In my podcast dated June 9, 2023 entitled "Bad Breadth", the phenomenon illustrated in the accompanying chart was discussed. This market dynamic has continued since then. The chart reveals the divergence in performance began somewhere around the time of the most recent banking crisis, which was led by Silicon Valley Bank's demise. The panic that had subsequently swept through the U.S. stock market following those bank failures has seemingly favored the highest market capitalization companies in the S&P 500. Familiar brands and market leader names erroneously became a safe haven for equity investors.
The basic S&P 500 Index is a market capitalization (market cap) weighted index of the 500 largest companies in the U.S. Currently, the Top 10 companies in the S&P 500 Index (as weighted by market cap) represent more than 30% of the total index value. That is a tremendous amount of concentration risk. Furthermore, when examining the underlying earnings fundamentals of these same Top 10 companies, we noticed that although they may represent about 30% of the total market cap of the S&P 500, they have only contributed about 20% of the last 12 months' earnings in the S&P 500, and have mediocre 5-year EPS growth rates.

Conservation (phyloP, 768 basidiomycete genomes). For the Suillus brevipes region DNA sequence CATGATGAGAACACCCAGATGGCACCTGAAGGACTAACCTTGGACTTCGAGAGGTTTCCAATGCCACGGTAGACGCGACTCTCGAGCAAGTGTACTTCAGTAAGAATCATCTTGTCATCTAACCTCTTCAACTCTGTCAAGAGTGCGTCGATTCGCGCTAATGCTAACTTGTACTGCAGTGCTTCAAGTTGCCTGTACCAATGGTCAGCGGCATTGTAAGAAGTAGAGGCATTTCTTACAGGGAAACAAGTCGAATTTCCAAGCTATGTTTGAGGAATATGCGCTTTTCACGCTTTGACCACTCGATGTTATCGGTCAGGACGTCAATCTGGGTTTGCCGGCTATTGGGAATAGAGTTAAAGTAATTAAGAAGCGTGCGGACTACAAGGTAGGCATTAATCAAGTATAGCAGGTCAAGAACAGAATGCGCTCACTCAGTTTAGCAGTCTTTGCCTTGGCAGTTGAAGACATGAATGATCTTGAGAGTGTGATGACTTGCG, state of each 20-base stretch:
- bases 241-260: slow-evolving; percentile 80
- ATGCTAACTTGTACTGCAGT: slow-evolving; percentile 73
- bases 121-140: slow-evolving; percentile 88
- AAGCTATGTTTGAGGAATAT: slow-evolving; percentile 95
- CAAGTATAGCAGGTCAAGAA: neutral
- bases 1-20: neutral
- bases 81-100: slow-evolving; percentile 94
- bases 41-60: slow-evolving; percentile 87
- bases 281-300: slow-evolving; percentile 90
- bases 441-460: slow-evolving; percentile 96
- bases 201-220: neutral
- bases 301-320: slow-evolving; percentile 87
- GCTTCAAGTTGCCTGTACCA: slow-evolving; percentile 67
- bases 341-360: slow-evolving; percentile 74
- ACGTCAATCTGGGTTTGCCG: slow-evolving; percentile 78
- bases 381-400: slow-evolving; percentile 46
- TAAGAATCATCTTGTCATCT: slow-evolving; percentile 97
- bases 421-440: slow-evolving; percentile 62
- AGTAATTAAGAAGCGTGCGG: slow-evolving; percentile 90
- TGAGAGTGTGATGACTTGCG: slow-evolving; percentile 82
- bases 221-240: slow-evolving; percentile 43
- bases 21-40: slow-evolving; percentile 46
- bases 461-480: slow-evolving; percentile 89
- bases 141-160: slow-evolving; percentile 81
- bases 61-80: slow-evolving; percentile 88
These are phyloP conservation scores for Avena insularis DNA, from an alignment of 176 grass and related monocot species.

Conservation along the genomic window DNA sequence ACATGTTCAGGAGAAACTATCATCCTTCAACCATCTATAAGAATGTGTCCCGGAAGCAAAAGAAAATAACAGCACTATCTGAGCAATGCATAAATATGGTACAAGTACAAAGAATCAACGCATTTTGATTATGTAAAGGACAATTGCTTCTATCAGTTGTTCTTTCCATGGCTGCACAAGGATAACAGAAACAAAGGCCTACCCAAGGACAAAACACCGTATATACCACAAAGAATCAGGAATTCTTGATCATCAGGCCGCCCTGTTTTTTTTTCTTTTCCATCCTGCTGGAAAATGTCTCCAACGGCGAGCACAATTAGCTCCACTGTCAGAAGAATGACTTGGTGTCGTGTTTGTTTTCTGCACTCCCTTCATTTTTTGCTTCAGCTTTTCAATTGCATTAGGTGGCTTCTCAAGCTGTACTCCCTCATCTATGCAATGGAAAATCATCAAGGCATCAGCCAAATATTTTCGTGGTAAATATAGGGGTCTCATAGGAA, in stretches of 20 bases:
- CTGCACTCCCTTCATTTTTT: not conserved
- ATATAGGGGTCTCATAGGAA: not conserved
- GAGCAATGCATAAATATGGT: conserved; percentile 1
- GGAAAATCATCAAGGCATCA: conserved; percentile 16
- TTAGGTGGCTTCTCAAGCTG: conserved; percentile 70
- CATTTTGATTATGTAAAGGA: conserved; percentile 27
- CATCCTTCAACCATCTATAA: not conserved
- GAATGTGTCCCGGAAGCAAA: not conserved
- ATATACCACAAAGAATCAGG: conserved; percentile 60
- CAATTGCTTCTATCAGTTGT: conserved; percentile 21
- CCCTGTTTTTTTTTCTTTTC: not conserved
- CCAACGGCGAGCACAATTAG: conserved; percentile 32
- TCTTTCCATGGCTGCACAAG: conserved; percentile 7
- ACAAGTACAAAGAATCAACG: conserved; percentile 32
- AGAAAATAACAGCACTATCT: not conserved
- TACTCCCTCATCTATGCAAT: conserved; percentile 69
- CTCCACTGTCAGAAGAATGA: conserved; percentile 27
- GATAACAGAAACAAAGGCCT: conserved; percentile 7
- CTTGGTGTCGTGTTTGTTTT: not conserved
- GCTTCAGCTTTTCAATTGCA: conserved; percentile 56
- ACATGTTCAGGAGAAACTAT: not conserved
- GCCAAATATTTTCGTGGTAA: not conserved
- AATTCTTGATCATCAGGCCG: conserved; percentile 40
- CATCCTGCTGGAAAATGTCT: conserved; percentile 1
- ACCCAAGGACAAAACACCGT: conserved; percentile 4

As a result of this embedded distortion, our portfolio strategies have no explicit S&P 500 (market cap weighted) index exposure. Instead, we favor an equal weight approach, where all 500 companies are held in roughly the exact same percentage. This eliminates the concentration risk embedded within the traditional market cap weighted index. An equal weight approach may prove very beneficial once market participants understand that high stock prices are only justified when a company's underlying earnings fundamentals are correspondingly supportive.